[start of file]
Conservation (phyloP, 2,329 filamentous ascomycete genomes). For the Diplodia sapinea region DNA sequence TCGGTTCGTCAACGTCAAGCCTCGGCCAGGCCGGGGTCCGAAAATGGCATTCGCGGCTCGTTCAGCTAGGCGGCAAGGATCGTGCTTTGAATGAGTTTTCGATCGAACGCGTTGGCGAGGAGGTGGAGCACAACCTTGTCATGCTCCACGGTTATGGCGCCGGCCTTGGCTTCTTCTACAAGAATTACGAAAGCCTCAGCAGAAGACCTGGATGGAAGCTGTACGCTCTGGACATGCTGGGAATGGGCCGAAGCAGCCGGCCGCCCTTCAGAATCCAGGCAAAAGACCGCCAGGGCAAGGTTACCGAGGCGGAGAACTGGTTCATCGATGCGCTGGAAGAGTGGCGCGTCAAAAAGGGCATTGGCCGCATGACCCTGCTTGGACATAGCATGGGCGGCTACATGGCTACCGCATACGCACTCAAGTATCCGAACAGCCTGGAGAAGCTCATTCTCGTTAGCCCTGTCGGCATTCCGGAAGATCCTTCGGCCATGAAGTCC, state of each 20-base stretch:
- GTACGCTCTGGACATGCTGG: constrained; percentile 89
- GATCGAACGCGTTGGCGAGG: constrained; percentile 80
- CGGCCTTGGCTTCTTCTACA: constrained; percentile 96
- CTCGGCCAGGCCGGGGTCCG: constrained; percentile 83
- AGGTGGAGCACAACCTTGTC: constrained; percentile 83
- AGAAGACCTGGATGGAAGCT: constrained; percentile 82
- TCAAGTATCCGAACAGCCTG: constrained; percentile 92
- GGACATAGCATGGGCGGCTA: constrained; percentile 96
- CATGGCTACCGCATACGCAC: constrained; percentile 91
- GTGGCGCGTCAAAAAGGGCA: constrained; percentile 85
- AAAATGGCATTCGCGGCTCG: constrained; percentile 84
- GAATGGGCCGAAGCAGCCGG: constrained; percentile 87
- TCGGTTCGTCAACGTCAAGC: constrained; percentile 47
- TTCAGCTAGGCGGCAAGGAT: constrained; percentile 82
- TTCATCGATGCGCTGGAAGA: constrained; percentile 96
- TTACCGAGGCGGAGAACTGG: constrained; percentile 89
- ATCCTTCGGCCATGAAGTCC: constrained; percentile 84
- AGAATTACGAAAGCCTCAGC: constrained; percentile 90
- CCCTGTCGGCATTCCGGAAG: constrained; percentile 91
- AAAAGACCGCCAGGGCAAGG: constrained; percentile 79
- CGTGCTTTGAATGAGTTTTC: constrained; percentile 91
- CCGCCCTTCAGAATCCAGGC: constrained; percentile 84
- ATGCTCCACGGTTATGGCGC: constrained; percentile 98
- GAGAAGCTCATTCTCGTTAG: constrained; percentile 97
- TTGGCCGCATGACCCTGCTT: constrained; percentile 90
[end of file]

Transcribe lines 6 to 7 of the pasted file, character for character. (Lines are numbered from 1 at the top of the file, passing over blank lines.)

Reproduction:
- AGGTGGAGCACAACCTTGTC: constrained; percentile 83
- AGAAGACCTGGATGGAAGCT: constrained; percentile 82